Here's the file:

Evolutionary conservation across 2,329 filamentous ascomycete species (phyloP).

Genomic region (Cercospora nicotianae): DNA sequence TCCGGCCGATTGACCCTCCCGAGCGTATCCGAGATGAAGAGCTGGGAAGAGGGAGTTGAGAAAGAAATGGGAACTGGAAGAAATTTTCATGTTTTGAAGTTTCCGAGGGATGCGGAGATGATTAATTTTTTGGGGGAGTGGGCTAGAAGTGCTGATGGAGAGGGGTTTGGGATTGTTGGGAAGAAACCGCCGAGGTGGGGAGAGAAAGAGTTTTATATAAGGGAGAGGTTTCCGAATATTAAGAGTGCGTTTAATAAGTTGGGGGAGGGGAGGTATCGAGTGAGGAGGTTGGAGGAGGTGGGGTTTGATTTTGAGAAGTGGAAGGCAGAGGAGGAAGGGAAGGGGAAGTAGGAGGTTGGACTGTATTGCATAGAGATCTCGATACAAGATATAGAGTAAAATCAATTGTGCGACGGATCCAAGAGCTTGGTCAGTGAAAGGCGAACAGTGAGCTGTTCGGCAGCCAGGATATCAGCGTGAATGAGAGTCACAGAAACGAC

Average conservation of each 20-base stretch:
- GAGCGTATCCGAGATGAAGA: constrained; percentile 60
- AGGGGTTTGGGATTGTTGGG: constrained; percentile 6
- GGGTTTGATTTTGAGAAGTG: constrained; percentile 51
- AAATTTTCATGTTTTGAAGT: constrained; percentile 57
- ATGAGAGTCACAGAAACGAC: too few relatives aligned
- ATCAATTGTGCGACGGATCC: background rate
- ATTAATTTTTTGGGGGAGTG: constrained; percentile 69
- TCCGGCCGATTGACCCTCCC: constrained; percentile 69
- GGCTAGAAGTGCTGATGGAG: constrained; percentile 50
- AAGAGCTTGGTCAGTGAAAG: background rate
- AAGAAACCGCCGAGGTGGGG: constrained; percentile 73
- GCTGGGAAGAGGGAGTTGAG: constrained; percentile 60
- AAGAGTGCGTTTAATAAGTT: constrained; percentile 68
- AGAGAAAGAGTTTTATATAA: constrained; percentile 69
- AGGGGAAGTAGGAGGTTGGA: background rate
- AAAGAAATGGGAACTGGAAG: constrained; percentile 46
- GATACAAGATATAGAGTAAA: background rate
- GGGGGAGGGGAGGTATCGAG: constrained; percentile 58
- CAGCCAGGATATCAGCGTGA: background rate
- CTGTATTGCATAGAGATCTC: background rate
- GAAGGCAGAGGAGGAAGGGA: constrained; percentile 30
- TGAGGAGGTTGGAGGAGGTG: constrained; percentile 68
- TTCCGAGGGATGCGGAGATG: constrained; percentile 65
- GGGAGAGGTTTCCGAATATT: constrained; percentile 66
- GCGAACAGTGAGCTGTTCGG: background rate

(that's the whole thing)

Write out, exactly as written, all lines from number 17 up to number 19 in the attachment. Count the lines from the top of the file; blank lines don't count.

- AGAGAAAGAGTTTTATATAA: constrained; percentile 69
- AGGGGAAGTAGGAGGTTGGA: background rate
- AAAGAAATGGGAACTGGAAG: constrained; percentile 46